All the fruity flavors ascribed to oysters belong to Pacifics and their little cousin the Kumamoto. Eastern oysters taste of the salty sea and various minerals, not fruit. Olympias and European Flats taste metallic and smoky. There are also various nutty, buttery, musky, algal, fungal, citrus, seaweed, black tea, and grainlike flavors that turn up in particular oysters.
Don’t expect to identify these flavors the first time you taste an oyster. Think of the novice wine drinker in Sideways who, when asked to describe the flavor of a wine, says “fermented grapes.” At first, oysters taste “oystery.” But the more you taste them side by side, the more obvious the differences become. A world of wild and fascinating flavors opens up.
The Importance of Season
The first Tatamagouche oyster I ever had was lousy. It had a big barnyard flavor, and I regretted having choked it down. After that I steered clear of Tatamagouches for a while. But then I was with some friends, and they were eating Tatamagouches and didn’t look miserable, so I tried one. It was fantastic—plump, juicy, salty, and sweet with nutty petrol notes.
While it is possible to generalize about the taste of an oyster from a particular body of water—eat enough Hama Hamas, for example, and you will start to recognize certain shell patterns and flavor notes—any single oyster can deviate significantly from the norm. It may be noticeably different from its neighbor only a foot away, due to either genetic or environmental differences. It is an individual creature, and there is always some excitement and mystery as you unveil it in all its half-shell glory.
This is different from wine, where the grapes are all harvested in the fall, and the entire year’s harvest gets mixed together. There can be considerable variation from year to year, but within a vintage each bottle holds the same mix. But every oyster is its own entity, and oysters are harvested to order. They will vary in flavor and appearance through the course of a year, depending on water temperature, algae availability, spawning, and other factors.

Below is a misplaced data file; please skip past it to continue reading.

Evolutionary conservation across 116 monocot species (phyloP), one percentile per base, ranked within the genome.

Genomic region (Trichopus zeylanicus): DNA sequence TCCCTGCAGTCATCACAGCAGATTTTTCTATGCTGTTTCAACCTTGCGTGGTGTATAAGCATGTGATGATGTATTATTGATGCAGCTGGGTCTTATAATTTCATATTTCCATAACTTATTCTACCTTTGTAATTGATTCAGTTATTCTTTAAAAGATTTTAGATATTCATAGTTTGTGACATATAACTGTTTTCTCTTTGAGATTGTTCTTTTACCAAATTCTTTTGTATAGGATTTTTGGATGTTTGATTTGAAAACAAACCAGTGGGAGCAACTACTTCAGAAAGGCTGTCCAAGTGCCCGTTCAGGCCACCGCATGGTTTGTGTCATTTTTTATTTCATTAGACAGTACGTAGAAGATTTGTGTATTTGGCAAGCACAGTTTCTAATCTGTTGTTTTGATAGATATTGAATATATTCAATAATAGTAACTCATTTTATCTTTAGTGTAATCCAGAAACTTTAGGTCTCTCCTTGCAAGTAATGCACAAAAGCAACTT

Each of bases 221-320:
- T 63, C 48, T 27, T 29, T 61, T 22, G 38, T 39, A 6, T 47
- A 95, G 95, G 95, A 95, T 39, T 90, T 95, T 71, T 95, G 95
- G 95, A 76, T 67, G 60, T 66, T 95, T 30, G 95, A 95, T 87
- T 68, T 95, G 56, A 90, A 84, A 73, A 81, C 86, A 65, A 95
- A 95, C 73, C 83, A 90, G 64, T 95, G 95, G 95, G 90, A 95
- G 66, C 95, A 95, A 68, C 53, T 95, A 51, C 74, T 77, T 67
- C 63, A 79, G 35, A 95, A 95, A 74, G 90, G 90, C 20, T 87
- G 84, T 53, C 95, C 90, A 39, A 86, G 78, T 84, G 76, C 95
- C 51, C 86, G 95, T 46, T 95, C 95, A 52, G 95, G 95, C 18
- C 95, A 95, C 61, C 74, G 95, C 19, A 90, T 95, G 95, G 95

Enjoying a wine at its peak is like robbing a slow-moving train: You know when it will arrive, because of previous trains that were on the same schedule, so it is just a matter of being in the right place at the right time. You won’t always time it right, but your odds are pretty good. Catching an oyster at its peak is more like trying to shoot a bat: There are short-term cycles and longer arcs, and it requires some skill and faith and luck. But when you hit it, you are giddy with excitement.
The biggest factor is season. The same oyster will taste different throughout the year. Those Hama Hamas, for instance, will taste sweet and salty in fall, buttery and fresh in spring, when months of rain have swelled the Hamma Hamma River, and thin and salty in summer, after they have spawned. (Some growers, in an effort to achieve product consistency, will “follow the salinity”: upriver during droughts, down toward the sea when rivers are full. This only works if your oysters are in portable cages.) Chances are, the main difference in my two Tatamagouches was season.
Many oysters are referred to as sweet. No, oysters are never going to make it onto the dessert course. Sometimes sweet in regard to oysters is a euphemism for “not salty.” It sounds better than calling an oyster “bland.” But some oysters have a discernible sweetness, and most people, but not all, agree that a sweeter oyster is a better oyster. And sweetness is driven by season.